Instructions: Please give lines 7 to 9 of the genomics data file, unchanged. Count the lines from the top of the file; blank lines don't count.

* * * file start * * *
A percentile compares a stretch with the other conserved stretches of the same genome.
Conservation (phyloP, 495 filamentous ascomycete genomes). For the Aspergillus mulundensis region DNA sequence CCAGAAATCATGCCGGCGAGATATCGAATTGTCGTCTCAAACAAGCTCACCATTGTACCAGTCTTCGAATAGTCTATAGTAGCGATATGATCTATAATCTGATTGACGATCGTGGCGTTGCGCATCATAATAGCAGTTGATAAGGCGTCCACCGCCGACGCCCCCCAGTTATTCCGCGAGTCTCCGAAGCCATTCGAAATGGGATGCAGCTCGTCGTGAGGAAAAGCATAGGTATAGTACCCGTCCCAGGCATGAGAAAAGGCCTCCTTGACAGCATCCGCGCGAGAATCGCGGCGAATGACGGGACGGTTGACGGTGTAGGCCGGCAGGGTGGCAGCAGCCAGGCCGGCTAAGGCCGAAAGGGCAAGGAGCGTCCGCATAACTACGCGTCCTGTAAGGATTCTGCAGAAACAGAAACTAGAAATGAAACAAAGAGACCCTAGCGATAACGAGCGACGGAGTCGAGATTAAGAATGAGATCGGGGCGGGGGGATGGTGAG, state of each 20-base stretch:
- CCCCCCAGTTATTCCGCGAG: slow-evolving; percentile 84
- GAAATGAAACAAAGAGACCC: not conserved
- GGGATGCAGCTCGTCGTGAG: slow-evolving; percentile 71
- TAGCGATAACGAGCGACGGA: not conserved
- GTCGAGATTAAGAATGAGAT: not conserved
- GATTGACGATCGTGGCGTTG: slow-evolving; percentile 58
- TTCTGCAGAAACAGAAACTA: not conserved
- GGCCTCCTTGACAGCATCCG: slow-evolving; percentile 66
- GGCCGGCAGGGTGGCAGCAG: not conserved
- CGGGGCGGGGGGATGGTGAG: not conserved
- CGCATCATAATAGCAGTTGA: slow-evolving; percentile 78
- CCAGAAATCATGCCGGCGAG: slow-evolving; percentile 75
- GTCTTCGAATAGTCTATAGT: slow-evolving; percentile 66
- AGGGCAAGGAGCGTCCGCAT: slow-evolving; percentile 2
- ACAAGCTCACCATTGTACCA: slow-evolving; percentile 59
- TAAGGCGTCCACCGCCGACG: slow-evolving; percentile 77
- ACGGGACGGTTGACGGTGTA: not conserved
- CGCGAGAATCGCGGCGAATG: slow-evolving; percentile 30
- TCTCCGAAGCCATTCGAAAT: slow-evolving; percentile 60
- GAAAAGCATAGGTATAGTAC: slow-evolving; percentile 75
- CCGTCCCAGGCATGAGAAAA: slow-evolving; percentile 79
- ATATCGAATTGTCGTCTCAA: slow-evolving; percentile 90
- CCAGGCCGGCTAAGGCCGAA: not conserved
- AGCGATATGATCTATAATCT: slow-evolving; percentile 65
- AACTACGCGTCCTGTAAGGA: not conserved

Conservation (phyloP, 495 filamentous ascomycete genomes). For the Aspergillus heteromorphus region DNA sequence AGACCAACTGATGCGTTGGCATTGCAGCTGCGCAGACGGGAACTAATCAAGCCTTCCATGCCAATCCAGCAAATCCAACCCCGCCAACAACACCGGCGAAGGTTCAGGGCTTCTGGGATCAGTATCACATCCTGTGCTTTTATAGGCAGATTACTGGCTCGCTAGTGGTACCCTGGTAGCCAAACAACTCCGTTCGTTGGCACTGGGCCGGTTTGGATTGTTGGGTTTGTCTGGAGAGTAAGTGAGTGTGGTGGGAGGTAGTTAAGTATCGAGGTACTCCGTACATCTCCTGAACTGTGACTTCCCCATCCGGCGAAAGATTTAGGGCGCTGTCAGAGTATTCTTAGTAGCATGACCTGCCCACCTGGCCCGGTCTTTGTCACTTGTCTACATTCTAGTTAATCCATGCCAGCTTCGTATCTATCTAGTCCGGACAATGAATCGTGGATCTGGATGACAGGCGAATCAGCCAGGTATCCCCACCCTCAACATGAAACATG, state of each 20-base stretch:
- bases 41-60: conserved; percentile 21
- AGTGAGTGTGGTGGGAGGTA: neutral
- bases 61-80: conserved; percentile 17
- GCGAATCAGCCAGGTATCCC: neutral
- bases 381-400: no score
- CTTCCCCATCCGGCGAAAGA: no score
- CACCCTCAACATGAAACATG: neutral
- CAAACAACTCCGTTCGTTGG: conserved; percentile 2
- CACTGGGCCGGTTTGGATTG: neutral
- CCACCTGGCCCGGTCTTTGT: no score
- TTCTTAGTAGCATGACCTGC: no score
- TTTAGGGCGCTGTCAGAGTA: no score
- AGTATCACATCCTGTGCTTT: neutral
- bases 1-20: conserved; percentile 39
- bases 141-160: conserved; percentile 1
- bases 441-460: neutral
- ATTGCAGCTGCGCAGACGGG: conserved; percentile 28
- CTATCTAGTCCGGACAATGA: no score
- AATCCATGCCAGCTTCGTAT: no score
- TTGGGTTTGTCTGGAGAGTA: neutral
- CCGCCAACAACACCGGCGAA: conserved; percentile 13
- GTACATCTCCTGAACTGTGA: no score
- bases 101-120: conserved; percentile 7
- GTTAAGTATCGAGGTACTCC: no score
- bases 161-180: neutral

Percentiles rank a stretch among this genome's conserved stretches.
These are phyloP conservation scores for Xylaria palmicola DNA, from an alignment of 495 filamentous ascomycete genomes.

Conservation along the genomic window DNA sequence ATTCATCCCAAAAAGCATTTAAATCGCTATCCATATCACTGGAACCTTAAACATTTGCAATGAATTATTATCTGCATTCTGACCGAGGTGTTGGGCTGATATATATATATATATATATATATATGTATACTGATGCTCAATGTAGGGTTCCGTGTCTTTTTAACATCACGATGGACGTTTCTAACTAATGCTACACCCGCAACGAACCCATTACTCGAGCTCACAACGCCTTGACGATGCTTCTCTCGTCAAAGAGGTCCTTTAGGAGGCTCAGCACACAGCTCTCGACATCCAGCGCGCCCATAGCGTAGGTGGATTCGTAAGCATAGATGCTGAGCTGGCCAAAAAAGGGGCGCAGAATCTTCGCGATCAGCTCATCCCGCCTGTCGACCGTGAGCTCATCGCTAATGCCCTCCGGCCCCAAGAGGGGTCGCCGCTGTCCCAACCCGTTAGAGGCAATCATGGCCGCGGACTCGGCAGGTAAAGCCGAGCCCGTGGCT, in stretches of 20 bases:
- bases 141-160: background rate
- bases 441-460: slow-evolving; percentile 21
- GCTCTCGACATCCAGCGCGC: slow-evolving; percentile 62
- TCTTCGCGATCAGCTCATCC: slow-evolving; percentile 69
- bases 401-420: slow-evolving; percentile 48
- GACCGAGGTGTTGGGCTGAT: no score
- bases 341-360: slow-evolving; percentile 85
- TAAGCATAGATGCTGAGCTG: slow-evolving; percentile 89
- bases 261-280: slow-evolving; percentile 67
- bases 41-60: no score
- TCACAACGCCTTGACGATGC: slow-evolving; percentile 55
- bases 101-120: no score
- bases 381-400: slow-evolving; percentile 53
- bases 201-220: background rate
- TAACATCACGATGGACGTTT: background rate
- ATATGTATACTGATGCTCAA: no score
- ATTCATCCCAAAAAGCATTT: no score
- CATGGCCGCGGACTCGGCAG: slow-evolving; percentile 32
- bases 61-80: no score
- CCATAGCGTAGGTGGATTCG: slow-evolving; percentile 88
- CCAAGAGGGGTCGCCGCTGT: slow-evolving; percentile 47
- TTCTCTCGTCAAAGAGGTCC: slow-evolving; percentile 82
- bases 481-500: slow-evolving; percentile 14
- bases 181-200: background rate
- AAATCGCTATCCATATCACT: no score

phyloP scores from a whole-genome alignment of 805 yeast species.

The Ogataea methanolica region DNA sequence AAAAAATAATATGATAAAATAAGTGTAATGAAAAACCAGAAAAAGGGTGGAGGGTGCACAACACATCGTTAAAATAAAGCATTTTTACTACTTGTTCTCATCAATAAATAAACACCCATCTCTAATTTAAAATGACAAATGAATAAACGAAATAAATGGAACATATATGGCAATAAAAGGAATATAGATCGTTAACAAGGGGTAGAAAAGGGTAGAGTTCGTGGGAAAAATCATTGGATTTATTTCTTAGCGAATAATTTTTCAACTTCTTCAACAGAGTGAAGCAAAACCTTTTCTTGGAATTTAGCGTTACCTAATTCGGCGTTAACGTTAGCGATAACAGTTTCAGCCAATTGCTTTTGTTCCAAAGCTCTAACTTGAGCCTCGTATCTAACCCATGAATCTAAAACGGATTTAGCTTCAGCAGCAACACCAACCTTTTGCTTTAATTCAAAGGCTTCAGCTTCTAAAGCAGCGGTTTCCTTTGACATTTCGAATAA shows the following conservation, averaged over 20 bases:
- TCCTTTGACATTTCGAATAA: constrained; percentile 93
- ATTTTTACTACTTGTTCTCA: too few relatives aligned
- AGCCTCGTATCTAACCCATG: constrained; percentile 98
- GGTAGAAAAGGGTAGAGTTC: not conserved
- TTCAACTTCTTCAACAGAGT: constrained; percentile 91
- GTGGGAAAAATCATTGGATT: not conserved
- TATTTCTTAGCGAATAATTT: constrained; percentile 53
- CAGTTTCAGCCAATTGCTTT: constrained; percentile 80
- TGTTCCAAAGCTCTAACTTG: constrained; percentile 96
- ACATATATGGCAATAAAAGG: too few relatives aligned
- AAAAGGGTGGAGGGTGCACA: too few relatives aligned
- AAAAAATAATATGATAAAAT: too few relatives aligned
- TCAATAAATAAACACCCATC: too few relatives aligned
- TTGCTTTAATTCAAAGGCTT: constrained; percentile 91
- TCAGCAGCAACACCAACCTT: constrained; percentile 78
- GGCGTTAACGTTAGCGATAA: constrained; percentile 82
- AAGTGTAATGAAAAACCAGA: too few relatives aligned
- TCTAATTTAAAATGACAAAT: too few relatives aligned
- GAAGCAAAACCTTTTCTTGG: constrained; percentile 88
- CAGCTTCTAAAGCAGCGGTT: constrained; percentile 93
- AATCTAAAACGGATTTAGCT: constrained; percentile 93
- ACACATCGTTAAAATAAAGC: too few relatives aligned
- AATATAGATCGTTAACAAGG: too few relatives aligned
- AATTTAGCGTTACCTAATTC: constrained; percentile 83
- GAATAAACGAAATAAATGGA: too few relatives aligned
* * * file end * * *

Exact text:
- GTCGAGATTAAGAATGAGAT: not conserved
- GATTGACGATCGTGGCGTTG: slow-evolving; percentile 58
- TTCTGCAGAAACAGAAACTA: not conserved